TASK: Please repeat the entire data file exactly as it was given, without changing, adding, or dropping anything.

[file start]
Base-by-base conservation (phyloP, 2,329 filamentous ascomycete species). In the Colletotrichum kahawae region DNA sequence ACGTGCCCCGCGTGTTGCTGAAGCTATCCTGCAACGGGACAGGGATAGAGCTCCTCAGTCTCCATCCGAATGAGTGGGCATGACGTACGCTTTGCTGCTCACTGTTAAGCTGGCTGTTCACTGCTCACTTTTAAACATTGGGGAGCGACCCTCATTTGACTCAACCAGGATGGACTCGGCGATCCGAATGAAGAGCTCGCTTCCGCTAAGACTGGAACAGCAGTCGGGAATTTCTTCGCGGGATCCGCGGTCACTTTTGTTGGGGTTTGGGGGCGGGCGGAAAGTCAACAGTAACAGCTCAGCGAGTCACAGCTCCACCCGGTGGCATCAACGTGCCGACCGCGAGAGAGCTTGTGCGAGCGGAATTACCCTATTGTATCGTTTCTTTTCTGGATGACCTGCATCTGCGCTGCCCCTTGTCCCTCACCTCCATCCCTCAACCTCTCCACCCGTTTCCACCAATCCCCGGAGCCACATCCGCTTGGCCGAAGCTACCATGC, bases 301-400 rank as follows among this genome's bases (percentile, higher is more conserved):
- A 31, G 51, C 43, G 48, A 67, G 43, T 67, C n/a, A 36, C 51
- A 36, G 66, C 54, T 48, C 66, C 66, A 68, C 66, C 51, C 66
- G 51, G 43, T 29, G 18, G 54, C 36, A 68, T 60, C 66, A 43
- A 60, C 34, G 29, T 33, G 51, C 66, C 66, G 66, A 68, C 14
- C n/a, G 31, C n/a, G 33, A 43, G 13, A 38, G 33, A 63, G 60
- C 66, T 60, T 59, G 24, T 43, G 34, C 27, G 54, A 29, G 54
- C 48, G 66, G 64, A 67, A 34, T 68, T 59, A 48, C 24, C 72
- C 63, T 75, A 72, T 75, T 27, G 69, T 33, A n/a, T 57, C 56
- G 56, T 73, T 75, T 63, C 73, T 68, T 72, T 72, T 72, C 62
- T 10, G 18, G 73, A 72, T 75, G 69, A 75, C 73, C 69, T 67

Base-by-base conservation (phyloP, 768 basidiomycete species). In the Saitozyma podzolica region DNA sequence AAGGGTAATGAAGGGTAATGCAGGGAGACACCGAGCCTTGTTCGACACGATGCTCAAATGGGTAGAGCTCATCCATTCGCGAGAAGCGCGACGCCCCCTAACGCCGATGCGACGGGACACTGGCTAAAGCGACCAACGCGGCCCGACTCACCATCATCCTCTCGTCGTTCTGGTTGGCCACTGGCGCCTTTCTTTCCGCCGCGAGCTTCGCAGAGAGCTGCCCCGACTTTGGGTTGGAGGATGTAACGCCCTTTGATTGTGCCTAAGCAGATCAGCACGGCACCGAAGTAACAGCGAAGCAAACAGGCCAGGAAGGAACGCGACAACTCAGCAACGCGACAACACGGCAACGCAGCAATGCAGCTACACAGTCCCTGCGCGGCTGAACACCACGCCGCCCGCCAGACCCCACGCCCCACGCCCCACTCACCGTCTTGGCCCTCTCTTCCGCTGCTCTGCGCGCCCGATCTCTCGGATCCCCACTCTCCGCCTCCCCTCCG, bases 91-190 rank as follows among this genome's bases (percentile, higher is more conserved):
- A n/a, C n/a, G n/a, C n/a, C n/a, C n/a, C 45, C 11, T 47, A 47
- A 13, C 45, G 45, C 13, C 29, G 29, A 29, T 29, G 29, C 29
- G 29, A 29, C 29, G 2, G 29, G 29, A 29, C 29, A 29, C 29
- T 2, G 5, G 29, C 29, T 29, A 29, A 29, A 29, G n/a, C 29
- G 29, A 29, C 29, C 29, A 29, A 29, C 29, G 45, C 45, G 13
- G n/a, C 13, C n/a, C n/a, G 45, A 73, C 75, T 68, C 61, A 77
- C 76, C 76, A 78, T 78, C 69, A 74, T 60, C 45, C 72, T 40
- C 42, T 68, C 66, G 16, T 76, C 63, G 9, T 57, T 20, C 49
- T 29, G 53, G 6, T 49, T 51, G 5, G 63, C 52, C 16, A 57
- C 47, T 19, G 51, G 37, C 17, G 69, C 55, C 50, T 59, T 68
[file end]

Base-by-base conservation (phyloP, 2,329 filamentous ascomycete species). In the Colletotrichum kahawae region DNA sequence ACGTGCCCCGCGTGTTGCTGAAGCTATCCTGCAACGGGACAGGGATAGAGCTCCTCAGTCTCCATCCGAATGAGTGGGCATGACGTACGCTTTGCTGCTCACTGTTAAGCTGGCTGTTCACTGCTCACTTTTAAACATTGGGGAGCGACCCTCATTTGACTCAACCAGGATGGACTCGGCGATCCGAATGAAGAGCTCGCTTCCGCTAAGACTGGAACAGCAGTCGGGAATTTCTTCGCGGGATCCGCGGTCACTTTTGTTGGGGTTTGGGGGCGGGCGGAAAGTCAACAGTAACAGCTCAGCGAGTCACAGCTCCACCCGGTGGCATCAACGTGCCGACCGCGAGAGAGCTTGTGCGAGCGGAATTACCCTATTGTATCGTTTCTTTTCTGGATGACCTGCATCTGCGCTGCCCCTTGTCCCTCACCTCCATCCCTCAACCTCTCCACCCGTTTCCACCAATCCCCGGAGCCACATCCGCTTGGCCGAAGCTACCATGC, bases 301-400 rank as follows among this genome's bases (percentile, higher is more conserved):
- A 31, G 51, C 43, G 48, A 67, G 43, T 67, C n/a, A 36, C 51
- A 36, G 66, C 54, T 48, C 66, C 66, A 68, C 66, C 51, C 66
- G 51, G 43, T 29, G 18, G 54, C 36, A 68, T 60, C 66, A 43
- A 60, C 34, G 29, T 33, G 51, C 66, C 66, G 66, A 68, C 14
- C n/a, G 31, C n/a, G 33, A 43, G 13, A 38, G 33, A 63, G 60
- C 66, T 60, T 59, G 24, T 43, G 34, C 27, G 54, A 29, G 54
- C 48, G 66, G 64, A 67, A 34, T 68, T 59, A 48, C 24, C 72
- C 63, T 75, A 72, T 75, T 27, G 69, T 33, A n/a, T 57, C 56
- G 56, T 73, T 75, T 63, C 73, T 68, T 72, T 72, T 72, C 62
- T 10, G 18, G 73, A 72, T 75, G 69, A 75, C 73, C 69, T 67

Base-by-base conservation (phyloP, 768 basidiomycete species). In the Saitozyma podzolica region DNA sequence AAGGGTAATGAAGGGTAATGCAGGGAGACACCGAGCCTTGTTCGACACGATGCTCAAATGGGTAGAGCTCATCCATTCGCGAGAAGCGCGACGCCCCCTAACGCCGATGCGACGGGACACTGGCTAAAGCGACCAACGCGGCCCGACTCACCATCATCCTCTCGTCGTTCTGGTTGGCCACTGGCGCCTTTCTTTCCGCCGCGAGCTTCGCAGAGAGCTGCCCCGACTTTGGGTTGGAGGATGTAACGCCCTTTGATTGTGCCTAAGCAGATCAGCACGGCACCGAAGTAACAGCGAAGCAAACAGGCCAGGAAGGAACGCGACAACTCAGCAACGCGACAACACGGCAACGCAGCAATGCAGCTACACAGTCCCTGCGCGGCTGAACACCACGCCGCCCGCCAGACCCCACGCCCCACGCCCCACTCACCGTCTTGGCCCTCTCTTCCGCTGCTCTGCGCGCCCGATCTCTCGGATCCCCACTCTCCGCCTCCCCTCCG, bases 91-190 rank as follows among this genome's bases (percentile, higher is more conserved):
- A n/a, C n/a, G n/a, C n/a, C n/a, C n/a, C 45, C 11, T 47, A 47
- A 13, C 45, G 45, C 13, C 29, G 29, A 29, T 29, G 29, C 29
- G 29, A 29, C 29, G 2, G 29, G 29, A 29, C 29, A 29, C 29
- T 2, G 5, G 29, C 29, T 29, A 29, A 29, A 29, G n/a, C 29
- G 29, A 29, C 29, C 29, A 29, A 29, C 29, G 45, C 45, G 13
- G n/a, C 13, C n/a, C n/a, G 45, A 73, C 75, T 68, C 61, A 77
- C 76, C 76, A 78, T 78, C 69, A 74, T 60, C 45, C 72, T 40
- C 42, T 68, C 66, G 16, T 76, C 63, G 9, T 57, T 20, C 49
- T 29, G 53, G 6, T 49, T 51, G 5, G 63, C 52, C 16, A 57
- C 47, T 19, G 51, G 37, C 17, G 69, C 55, C 50, T 59, T 68